Everyone is aware of Google's and FB's invasive data collection, but Twitter now states they will ban people for their actions and associations outside of Twitter. Current and former employees were also recently caught on hidden camera admitting they read your messages and save everyone's private (ahem) pictures in their database. Amazon is even worse. I am unsure about Apple, but imagine they are just as bad.

There are also store loyalty cards, and RFID in product tags, the massive switch to using credit/debit cards, RFID in Real ID cards and passports...and the list keeps growing.

+11 Reply

Bozette Bozette

In response to “Last I knew, manufacturers retained the...

so the lesson kids is: don't buy anything you can't pay cash for, use a rotary phone, go retro and buy that boxy old t.v., and drive a '60's classic auto,

+11 Reply

Freeranger Freeranger OP

In response to “so the lesson kids is: don't buy anything...

The lesson is there are two choices: One can become informed and opt-in/out to their level of comfort on most things, otherwise using mitigation...or one can, in blissful ignorance, happily cede all privacy and eagerly offer their most sensitive information to governments, megacorps, geek tech developers, hackers, and whoever else they wish to sell your data to or are careless enough to lose/allow your data to be stolen/found by. Foolishly, few will choose option one.

0 Reply

Bozette Bozette

In response to “The lesson is there are two choices: One can...

a fairly large percentage cede without knowing

0 Reply

Freeranger Freeranger OP

In response to “a fairly large percentage cede without knowing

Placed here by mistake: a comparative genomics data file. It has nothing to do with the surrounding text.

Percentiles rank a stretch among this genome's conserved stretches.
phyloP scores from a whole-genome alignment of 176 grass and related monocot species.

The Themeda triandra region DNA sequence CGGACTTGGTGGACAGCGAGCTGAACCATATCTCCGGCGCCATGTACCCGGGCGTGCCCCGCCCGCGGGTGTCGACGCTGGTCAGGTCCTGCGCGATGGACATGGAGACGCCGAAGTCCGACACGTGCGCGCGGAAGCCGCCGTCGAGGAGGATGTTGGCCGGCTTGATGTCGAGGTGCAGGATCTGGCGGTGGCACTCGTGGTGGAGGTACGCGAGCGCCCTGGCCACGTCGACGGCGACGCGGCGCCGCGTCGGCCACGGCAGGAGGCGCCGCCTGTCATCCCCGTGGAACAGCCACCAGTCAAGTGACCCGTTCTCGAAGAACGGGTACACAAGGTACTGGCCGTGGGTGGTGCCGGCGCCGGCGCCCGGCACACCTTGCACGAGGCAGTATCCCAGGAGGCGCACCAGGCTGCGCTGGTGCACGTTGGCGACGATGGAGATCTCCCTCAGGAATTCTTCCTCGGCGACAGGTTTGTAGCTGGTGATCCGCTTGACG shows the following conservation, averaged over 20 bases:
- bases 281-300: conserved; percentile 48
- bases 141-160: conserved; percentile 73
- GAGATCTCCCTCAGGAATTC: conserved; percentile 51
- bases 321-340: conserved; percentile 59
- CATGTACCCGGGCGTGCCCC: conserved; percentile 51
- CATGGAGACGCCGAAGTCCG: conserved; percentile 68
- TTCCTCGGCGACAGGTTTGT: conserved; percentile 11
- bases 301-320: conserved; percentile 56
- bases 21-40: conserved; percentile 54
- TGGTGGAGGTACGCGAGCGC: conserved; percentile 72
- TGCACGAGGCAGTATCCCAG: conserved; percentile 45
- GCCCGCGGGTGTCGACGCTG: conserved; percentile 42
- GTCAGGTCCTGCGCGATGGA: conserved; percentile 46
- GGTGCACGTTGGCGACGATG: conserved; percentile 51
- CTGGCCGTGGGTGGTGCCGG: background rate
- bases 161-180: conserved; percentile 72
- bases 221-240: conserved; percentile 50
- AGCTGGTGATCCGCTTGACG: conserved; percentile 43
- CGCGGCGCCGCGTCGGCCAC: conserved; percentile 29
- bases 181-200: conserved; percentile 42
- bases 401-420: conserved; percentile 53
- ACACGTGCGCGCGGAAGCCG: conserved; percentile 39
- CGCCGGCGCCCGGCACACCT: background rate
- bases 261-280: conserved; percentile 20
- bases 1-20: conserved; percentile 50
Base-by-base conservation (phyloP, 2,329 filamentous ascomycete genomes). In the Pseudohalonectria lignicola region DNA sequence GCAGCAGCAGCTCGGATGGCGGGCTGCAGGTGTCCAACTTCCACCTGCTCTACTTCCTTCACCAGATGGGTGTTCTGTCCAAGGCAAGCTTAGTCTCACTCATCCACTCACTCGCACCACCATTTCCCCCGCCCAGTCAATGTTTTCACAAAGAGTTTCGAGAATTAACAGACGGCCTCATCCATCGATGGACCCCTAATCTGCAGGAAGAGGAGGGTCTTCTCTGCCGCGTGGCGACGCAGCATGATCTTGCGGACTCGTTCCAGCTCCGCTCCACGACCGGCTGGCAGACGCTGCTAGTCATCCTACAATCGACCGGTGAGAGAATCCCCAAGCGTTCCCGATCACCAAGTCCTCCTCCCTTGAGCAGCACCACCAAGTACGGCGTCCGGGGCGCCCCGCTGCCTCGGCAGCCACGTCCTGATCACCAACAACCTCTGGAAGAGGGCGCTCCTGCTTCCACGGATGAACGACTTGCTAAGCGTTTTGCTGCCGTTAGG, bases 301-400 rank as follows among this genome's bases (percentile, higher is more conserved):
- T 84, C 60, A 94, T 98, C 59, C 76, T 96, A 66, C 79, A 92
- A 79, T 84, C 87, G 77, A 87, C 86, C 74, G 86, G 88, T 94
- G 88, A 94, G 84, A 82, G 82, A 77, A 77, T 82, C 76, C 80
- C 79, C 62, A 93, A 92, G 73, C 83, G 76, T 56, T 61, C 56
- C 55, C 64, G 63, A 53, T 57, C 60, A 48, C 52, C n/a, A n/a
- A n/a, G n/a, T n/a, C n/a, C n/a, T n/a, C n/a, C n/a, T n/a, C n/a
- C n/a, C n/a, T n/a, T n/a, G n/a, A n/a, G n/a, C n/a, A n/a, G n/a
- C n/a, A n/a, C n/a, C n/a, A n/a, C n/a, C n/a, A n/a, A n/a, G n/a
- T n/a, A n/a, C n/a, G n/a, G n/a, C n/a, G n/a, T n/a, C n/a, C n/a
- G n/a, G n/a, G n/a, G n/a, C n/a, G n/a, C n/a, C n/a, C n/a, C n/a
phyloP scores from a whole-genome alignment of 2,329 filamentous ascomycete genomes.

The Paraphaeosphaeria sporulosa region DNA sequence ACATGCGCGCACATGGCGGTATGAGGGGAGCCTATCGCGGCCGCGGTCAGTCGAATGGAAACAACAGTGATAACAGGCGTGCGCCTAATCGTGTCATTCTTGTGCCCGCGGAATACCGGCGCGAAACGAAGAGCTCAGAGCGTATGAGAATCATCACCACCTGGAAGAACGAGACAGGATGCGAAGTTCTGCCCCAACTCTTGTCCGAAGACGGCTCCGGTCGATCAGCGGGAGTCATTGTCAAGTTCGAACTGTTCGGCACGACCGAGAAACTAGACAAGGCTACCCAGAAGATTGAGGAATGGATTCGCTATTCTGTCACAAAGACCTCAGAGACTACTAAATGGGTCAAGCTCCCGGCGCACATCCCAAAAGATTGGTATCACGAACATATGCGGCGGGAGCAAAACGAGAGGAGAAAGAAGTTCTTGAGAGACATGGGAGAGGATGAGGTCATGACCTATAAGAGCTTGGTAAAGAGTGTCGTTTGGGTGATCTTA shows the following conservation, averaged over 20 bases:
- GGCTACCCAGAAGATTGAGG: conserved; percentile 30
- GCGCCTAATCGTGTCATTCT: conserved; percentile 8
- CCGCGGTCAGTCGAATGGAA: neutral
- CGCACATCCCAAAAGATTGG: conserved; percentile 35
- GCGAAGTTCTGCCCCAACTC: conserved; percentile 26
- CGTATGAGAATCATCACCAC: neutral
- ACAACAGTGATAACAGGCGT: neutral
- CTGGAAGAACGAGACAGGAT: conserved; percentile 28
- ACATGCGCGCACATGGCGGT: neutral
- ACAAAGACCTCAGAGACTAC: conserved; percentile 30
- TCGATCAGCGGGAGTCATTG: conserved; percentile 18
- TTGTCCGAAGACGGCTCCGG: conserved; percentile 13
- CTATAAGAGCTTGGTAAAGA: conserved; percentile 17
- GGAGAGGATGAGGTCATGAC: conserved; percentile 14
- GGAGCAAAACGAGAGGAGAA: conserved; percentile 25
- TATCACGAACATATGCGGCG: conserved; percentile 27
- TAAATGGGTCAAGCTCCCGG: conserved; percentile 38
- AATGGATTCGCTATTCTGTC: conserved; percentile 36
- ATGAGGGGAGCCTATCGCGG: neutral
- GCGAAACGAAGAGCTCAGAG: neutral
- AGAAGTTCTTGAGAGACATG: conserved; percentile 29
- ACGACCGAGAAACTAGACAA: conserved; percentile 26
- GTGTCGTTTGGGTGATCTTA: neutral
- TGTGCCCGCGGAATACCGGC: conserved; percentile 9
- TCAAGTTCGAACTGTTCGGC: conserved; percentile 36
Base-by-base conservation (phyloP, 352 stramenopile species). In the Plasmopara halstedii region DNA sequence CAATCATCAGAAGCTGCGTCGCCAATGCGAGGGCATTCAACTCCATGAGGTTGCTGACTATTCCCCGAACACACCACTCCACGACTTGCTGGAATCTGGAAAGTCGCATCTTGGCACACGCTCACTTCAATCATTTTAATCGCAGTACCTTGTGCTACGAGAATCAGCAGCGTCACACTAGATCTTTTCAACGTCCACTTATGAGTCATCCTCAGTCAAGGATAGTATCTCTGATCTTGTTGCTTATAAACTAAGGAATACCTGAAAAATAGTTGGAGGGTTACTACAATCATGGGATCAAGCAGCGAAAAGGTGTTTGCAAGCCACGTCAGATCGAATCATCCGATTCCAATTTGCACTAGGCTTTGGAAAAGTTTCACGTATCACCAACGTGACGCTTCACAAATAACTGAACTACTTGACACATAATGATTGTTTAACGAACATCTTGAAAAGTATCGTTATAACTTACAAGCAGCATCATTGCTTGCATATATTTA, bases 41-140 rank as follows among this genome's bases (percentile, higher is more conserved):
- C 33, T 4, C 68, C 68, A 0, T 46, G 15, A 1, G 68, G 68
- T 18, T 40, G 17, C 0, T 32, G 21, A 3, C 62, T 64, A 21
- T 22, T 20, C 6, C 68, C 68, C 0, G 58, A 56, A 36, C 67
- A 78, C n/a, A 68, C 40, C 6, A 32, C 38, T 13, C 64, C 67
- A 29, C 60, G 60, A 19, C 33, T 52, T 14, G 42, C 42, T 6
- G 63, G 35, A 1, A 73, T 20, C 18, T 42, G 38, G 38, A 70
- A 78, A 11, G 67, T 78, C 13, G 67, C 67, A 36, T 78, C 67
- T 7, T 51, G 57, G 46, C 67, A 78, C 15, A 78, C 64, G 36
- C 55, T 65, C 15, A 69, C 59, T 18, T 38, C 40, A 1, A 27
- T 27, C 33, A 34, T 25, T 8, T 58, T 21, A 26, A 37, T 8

While that may be true, it's not as if many security breaches and questionable data-mining practices haven't been reported on, even in the MSM. I think most are ignorant as to the extent of it, but one would have to be deaf, dumb, blind, and living totally off-grid in BFE to be completely unawares. And once one has an inkling it is happening, they might just do a little digging themselves. In the meantime you and I and others will continue to post about these things...what people do with that information is up to them.

0 Reply

Bozette Bozette

I'm not completely off the grid, damn close.....

I can relate to fox

0 Reply

Neanderthal_Momdoer Neanderthal_Momdoer

Courts have already used records from car computers as evidence. If you go to a car dealer and ask for a copy of the programming, they will tell you rather angrily that it is none of your business.

The same is true of breath analyzers in DUI cases. If you subpoena the programming of the analyzer, the company will reply that it is none of your business and the court has to throw the case out.

0 Reply

that_guy that_guy